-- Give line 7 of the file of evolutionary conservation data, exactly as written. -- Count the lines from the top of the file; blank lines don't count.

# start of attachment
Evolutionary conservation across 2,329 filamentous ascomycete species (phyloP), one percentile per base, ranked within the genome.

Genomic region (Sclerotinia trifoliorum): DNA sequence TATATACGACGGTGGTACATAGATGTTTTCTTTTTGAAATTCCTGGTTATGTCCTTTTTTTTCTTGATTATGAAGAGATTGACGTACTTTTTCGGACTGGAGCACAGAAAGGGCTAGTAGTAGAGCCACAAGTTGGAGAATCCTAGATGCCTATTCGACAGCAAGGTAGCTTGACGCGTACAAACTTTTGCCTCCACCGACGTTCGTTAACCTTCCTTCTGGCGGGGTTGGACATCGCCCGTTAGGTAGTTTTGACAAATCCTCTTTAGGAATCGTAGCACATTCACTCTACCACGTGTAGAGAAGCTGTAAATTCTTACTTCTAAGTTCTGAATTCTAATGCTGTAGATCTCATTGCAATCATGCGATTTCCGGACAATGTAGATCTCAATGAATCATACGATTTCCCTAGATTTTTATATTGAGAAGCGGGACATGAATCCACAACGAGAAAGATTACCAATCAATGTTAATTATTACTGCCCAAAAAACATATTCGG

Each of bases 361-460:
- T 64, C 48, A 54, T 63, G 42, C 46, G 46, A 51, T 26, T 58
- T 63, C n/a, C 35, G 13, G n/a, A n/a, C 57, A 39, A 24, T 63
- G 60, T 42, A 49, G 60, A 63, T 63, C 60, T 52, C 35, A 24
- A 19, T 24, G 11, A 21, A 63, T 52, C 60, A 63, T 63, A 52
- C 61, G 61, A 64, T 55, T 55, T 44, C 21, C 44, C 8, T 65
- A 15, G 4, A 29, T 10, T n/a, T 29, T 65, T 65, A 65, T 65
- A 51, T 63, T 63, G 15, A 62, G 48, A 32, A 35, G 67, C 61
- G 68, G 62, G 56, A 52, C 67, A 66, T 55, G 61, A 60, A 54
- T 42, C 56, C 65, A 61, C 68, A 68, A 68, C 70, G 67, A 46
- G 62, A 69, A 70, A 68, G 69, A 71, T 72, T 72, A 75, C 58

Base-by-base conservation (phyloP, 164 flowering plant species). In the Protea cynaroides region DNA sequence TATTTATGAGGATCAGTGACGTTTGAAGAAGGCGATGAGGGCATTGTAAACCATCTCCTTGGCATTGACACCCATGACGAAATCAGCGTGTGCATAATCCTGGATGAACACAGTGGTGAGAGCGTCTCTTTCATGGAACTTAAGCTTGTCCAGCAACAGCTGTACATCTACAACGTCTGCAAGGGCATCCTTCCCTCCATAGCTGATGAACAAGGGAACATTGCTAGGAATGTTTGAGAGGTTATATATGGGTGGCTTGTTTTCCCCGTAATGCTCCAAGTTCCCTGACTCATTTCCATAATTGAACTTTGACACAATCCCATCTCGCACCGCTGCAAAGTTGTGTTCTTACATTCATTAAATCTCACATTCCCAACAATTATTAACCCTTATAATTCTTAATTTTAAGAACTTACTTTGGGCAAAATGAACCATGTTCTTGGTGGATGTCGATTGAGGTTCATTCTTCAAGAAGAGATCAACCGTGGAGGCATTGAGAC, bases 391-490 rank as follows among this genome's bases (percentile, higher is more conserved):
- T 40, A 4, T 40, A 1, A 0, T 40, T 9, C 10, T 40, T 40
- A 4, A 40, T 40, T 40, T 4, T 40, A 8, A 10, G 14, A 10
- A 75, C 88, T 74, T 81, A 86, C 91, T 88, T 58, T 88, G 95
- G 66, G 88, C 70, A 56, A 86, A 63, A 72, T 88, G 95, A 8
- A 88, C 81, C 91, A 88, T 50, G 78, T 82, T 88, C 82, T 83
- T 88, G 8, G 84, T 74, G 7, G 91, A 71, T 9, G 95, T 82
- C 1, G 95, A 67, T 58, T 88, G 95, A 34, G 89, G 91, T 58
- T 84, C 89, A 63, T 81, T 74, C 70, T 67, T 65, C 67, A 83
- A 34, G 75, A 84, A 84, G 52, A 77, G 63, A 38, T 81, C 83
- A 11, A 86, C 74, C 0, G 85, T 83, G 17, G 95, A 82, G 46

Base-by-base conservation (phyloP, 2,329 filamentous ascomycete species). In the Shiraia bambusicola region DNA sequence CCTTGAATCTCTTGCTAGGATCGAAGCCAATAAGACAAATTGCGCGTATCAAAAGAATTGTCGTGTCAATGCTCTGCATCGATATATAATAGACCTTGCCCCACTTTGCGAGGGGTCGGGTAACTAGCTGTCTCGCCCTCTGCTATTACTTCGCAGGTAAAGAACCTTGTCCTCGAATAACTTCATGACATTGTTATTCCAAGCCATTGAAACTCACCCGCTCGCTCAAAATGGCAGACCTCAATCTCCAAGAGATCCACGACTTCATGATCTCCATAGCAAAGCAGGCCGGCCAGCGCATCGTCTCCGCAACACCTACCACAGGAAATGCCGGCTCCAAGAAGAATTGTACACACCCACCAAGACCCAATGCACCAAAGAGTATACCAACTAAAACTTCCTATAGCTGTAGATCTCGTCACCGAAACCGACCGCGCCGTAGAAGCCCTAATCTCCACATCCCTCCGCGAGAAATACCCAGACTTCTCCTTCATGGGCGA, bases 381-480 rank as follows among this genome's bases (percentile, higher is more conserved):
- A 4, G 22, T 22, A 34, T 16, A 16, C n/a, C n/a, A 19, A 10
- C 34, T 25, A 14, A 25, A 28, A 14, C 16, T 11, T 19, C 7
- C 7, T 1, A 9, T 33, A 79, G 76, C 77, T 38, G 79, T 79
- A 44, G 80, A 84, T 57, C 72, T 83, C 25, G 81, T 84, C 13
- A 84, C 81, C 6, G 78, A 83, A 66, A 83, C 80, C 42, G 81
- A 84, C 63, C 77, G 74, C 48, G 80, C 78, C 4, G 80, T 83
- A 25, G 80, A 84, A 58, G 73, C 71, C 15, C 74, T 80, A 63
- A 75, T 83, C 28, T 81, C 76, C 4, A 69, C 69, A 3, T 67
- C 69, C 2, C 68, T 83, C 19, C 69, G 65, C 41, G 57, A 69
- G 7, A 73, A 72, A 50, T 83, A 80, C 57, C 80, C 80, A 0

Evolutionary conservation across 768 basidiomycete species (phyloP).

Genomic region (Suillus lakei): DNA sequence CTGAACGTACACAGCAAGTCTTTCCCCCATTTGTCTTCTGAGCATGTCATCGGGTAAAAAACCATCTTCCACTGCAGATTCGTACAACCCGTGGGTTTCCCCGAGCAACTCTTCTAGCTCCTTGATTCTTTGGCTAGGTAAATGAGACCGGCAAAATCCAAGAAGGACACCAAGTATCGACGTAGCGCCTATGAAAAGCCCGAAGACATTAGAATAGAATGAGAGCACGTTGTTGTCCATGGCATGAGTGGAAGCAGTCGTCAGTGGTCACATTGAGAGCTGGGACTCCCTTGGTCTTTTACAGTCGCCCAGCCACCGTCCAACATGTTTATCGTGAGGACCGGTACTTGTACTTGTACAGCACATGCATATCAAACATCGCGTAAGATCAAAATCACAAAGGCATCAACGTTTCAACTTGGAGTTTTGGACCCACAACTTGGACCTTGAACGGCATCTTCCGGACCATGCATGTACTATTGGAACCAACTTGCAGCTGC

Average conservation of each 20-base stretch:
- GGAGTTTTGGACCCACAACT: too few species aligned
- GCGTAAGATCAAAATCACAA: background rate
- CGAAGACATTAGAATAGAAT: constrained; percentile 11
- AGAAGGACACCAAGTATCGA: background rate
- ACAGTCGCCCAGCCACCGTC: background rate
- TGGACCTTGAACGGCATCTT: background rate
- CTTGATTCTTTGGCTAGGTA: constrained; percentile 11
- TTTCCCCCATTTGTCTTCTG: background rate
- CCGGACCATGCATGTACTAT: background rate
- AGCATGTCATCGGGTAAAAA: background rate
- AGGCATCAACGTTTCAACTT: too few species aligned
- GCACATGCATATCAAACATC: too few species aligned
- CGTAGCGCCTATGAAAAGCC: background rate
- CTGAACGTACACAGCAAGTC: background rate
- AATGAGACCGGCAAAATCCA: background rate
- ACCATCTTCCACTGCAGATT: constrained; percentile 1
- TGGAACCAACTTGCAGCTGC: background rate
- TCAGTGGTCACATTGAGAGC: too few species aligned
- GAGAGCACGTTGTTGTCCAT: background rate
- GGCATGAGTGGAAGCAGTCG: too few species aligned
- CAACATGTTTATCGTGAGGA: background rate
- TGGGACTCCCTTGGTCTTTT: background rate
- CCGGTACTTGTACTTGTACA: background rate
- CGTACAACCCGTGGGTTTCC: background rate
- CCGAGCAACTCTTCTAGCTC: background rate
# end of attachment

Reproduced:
- A 19, T 24, G 11, A 21, A 63, T 52, C 60, A 63, T 63, A 52